Moral Purity Laws (Leviticus 18-20)

Part five of the overview of Leviticus with commentary. This time we go through the Moral purity laws of chapters 18-20.

Leviticus Chapter 18:
God gave Moses rules and regulations to keep the Israelites out of trouble. He said that they are to avoid following the customs of the Egyptians and Canaanites.

They can’t have sex with close relatives like parents, grandparents, step-parents, children, grandchildren, step-children, in-laws (parents, siblings, and children), siblings, half-siblings, and aunts (Lev 18:1-18). In the case of polygamy (only polygyny is recognized), men shouldn’t marry a mother-and-daughter pair, or a pair of sisters because they will be rivals (like Jacob’s wives Rachel and Leah). Men can’t marry their male relative’s ex-wives. Couples can’t have intentional menstruation sex, (although the enforcement of this by the community has its limitations). Sex with another person’s spouse, aka adultery, is forbidden (this is from the 10 commandments). Same-sex intercourse and Beastiality are forbidden.

Furthermore, no one should sacrifice to false gods like Molech, especially their own children. God reminds them that the practices of the Canaanites are detestable which is why he is punishing them through the Israelites. The Israelites are to purify the land with their conduct and not repeat the sins of the Canaanites. Anyone who engages in these practices is breaking God’s commands and they will be cut off.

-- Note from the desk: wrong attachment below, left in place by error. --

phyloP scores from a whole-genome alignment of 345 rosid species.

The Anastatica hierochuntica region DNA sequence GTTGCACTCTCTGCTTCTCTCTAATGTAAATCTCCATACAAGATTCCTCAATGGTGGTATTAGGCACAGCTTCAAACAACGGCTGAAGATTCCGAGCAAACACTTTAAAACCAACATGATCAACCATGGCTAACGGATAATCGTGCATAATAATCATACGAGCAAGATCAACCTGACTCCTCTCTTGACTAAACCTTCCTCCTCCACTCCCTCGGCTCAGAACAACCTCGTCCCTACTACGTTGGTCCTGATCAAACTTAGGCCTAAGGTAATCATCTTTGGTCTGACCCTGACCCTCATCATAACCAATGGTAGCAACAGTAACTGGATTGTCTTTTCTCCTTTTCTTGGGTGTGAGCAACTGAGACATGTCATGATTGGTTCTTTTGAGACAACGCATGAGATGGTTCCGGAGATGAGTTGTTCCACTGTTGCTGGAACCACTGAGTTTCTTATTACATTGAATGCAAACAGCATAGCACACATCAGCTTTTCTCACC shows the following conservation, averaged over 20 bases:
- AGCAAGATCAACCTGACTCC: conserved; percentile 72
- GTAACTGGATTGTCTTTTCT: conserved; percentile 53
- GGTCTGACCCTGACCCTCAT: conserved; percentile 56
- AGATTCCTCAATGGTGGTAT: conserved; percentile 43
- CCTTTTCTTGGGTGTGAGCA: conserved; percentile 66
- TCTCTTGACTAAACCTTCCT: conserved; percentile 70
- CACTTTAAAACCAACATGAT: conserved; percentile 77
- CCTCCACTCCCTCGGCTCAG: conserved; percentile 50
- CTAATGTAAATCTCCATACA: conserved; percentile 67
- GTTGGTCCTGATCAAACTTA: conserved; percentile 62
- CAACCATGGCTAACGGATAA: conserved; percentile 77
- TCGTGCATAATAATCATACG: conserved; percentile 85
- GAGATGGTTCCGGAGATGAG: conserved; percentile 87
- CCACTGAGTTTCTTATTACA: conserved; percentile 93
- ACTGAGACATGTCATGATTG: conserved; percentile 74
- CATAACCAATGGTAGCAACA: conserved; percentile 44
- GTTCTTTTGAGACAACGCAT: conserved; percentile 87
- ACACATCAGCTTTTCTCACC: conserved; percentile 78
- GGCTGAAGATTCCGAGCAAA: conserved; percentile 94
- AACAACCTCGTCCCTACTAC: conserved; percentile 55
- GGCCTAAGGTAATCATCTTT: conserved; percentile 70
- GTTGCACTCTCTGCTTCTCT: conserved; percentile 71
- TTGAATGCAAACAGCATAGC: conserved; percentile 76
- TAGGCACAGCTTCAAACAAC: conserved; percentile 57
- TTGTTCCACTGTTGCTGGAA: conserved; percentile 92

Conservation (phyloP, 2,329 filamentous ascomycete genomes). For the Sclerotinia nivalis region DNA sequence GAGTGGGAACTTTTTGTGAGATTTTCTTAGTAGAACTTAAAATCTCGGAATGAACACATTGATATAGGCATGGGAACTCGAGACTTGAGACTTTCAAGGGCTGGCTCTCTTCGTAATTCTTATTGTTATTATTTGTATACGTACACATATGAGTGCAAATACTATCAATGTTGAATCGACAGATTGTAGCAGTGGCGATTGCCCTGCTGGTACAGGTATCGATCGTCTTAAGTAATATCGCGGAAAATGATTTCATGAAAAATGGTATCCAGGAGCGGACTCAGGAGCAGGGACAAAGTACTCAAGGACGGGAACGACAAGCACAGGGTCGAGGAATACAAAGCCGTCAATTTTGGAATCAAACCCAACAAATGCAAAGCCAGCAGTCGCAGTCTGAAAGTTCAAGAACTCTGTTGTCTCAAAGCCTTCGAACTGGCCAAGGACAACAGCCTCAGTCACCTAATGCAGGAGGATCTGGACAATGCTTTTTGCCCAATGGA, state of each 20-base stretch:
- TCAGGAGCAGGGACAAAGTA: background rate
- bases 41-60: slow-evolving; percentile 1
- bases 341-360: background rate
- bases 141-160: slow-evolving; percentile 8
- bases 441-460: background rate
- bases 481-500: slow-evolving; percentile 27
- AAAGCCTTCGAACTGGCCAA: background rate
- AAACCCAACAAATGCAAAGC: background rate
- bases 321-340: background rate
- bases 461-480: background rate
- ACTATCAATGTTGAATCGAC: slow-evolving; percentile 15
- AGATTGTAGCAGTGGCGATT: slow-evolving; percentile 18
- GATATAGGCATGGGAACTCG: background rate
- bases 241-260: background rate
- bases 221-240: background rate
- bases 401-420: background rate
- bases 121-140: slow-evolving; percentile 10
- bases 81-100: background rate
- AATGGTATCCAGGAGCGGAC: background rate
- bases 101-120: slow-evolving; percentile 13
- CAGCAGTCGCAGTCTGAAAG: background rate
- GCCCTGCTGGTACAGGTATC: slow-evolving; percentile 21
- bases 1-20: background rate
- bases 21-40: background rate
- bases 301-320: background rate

Comment: The Bible doesn’t limit incest to sex with blood relatives, in fact, a man is in sin if a man has sex with his non-blood-related stepmother (father’s wife or even ex-wife) because she is his father’s wife or ex-wife (Gen 35:22 & Gen 49:4, Lev 18:8, Lev 20:11, Deut 22:30, & 1 Cor 5:1). This indicates that those rules about incest are not explicitly about genetics but about relationships. In the Genesis era, it only would have been a sin to have a vertical sexual relationship (parents/grandparents having sex with their children/grandchildren). For example, Lot’s daughters get him drunk and have sex with him after escaping Sodom to the wilderness, because they are afraid they are not going to find husbands. However, horizontal relationships (siblings, half-siblings, and cousins), and diagonal relationships (aunts/nieces and uncles/nephews) are not explicitly labeled as sin and are done themselves by the pre-Moses patriarchs. Abraham and Sarah are half-siblings with the same father (Gen 20:12), Abraham’s brother, Nahor marries his other brother Haran’s daughter Milcah, making them uncle and niece (Gen 11:29), and Moses’ own parents (Amram and Jochebed) are nephew and aunt (Ex 6:20). Although Leviticus doesn’t ban niece-to-uncle marriages so Nahor isn’t a conflict with the Mosiac Law.